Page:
What is a Corporate Investment Account?

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Corporate investment accounts typically have higher account minimums and greater benefits than individual accounts.
Corporate investment accounts typically have higher account minimums and greater benefits than individual accounts. (Image: violetkaipa/iStock/Getty Images)

If your company generates more cash than is needed to fund short-term obligations such as accounts payable and employee salaries, you may consider investing excess cash so it doesn't sit idle. The vehicle for doing so is the corporate investment account. As a general rule, companies have a mandate to maximize shareholder returns. If, as a manager or principal owner, you are unable to find acceptable strategic investment opportunities, you should invest excess cash in marketable securities.

Types of Accounts

There are three basic types of corporate investment accounts. One is an interest-bearing account that allows you to earn interest income while retaining the ability to access the money if need be. This is a sort of hybrid checking and savings account. Another option is a business certificate of deposit account, which is a fixed-term account that typically requires a minimum of $10,000 to open. Finally, a brokerage account allows you to invest on behalf of your company in stocks, bonds, mutual or exchange-traded funds and structured investment products.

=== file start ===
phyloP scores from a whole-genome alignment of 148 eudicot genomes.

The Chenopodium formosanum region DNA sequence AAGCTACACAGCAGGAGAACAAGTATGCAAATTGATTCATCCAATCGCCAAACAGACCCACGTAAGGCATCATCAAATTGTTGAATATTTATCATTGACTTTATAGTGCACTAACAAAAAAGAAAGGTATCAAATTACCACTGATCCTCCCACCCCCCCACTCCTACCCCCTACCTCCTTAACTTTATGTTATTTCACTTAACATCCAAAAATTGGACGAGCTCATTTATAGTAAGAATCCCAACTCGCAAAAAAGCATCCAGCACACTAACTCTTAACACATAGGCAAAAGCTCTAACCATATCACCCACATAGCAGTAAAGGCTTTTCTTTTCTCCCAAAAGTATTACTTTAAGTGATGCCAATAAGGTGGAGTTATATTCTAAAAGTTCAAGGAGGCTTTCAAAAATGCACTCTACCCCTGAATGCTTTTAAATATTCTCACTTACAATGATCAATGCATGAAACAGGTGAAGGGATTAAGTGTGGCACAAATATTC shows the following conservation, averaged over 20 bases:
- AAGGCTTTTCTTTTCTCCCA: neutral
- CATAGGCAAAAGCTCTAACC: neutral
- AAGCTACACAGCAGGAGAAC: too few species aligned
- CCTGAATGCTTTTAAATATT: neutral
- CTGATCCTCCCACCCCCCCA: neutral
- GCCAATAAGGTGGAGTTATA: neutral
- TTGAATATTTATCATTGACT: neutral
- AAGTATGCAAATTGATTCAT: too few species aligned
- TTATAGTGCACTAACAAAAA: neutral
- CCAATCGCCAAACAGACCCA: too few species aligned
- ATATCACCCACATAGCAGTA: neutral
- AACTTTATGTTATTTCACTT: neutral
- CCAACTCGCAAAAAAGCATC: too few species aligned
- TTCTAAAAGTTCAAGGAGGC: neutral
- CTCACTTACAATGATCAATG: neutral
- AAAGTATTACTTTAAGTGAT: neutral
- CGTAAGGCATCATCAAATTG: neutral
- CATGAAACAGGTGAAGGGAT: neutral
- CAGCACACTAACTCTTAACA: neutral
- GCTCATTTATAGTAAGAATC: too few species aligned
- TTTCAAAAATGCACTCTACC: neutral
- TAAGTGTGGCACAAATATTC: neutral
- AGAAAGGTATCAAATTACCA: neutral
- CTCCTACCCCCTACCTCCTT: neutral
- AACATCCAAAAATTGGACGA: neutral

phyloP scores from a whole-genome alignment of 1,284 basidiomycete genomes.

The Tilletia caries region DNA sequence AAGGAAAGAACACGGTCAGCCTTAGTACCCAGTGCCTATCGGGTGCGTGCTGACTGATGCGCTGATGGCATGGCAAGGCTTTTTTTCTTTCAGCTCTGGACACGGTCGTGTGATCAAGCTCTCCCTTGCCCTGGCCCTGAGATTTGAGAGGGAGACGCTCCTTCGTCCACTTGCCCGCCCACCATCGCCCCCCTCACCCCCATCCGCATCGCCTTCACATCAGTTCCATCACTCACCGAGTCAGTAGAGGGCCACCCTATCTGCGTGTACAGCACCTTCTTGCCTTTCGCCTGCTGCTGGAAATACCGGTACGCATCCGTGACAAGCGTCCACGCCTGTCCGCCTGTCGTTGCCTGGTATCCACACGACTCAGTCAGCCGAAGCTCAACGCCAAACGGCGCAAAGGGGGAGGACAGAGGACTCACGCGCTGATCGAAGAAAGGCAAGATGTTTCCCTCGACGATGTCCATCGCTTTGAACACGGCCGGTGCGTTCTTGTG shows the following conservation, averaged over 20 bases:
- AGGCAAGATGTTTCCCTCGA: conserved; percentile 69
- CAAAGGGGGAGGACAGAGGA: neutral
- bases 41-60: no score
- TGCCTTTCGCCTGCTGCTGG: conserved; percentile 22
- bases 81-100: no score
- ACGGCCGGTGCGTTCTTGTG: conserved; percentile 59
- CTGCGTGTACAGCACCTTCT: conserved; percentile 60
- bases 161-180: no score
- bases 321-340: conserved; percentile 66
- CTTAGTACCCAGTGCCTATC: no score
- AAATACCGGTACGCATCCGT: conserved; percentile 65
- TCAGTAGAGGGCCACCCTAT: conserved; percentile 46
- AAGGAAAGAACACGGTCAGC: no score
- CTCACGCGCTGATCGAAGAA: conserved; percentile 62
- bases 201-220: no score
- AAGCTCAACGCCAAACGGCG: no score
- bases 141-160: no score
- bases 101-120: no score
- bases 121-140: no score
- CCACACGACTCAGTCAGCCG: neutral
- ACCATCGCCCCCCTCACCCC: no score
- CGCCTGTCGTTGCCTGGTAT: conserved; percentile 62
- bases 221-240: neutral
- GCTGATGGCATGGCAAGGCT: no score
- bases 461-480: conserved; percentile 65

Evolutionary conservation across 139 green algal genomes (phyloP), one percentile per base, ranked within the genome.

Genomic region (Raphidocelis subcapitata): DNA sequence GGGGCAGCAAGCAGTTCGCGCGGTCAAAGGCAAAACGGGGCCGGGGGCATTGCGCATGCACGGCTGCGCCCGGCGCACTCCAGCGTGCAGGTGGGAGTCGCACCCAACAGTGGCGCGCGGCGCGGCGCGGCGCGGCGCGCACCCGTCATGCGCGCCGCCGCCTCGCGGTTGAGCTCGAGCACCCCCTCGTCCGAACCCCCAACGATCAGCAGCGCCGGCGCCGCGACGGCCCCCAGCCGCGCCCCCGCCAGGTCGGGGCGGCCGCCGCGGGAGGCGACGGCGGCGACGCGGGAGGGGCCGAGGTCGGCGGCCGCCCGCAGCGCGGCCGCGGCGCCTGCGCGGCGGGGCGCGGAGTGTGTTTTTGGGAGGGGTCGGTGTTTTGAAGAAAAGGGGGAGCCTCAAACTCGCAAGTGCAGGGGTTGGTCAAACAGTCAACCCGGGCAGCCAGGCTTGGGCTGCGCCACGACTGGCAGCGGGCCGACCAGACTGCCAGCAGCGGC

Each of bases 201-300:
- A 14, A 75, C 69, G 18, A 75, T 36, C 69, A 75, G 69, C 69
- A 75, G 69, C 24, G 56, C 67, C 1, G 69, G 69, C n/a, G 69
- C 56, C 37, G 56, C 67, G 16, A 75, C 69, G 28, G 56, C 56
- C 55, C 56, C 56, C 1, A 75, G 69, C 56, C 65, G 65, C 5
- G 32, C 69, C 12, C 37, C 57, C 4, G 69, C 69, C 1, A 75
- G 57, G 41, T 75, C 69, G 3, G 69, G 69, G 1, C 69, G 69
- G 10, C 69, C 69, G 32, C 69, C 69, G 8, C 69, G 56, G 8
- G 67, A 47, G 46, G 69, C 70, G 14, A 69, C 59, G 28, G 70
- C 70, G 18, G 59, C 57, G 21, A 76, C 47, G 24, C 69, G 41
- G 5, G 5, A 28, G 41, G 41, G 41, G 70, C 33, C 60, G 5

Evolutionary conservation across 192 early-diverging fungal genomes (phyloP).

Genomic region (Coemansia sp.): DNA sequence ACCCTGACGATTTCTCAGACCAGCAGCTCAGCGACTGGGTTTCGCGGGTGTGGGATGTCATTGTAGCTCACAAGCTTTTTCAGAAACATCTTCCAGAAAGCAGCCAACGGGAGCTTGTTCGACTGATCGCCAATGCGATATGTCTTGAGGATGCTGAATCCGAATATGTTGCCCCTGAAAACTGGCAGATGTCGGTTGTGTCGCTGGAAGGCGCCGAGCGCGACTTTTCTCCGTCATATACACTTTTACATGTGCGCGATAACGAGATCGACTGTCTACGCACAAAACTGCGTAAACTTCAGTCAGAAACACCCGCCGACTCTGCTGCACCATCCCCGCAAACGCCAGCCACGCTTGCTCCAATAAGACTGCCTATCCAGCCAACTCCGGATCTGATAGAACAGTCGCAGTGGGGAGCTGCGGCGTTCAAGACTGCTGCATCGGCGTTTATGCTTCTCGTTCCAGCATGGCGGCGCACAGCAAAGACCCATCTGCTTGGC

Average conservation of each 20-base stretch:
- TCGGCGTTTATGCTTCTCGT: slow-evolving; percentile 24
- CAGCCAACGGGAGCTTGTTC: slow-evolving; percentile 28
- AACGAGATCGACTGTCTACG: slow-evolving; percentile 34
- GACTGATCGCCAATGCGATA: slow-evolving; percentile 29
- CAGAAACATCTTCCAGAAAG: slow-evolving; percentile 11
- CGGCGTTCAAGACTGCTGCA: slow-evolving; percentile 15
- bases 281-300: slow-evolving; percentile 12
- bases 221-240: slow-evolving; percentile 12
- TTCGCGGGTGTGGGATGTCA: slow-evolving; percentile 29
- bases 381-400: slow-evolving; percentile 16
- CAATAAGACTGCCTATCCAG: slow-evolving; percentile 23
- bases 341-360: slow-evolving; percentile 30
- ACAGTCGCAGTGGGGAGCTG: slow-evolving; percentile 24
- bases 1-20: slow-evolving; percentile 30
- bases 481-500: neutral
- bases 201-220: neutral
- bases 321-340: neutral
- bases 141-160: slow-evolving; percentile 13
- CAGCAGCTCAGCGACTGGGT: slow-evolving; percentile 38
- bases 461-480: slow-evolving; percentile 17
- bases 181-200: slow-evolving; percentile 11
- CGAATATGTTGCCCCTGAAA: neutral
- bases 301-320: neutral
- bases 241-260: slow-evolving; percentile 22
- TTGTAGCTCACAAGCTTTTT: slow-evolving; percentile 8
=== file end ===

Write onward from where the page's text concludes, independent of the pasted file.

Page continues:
Considerations

Companies often use investment accounts to hedge against financial losses stemming from changes in interest rates, currency rates and commodity prices. If you are engaged in hedging, maintain a separate investment account to simplify accounting for hedges. Also, if you open a brokerage account, decide whether you or an investment advisor will manage the account. If you manage the account, you will need to devote time to investing decisions. You can minimize risk by diversifying your company's asset allocation.

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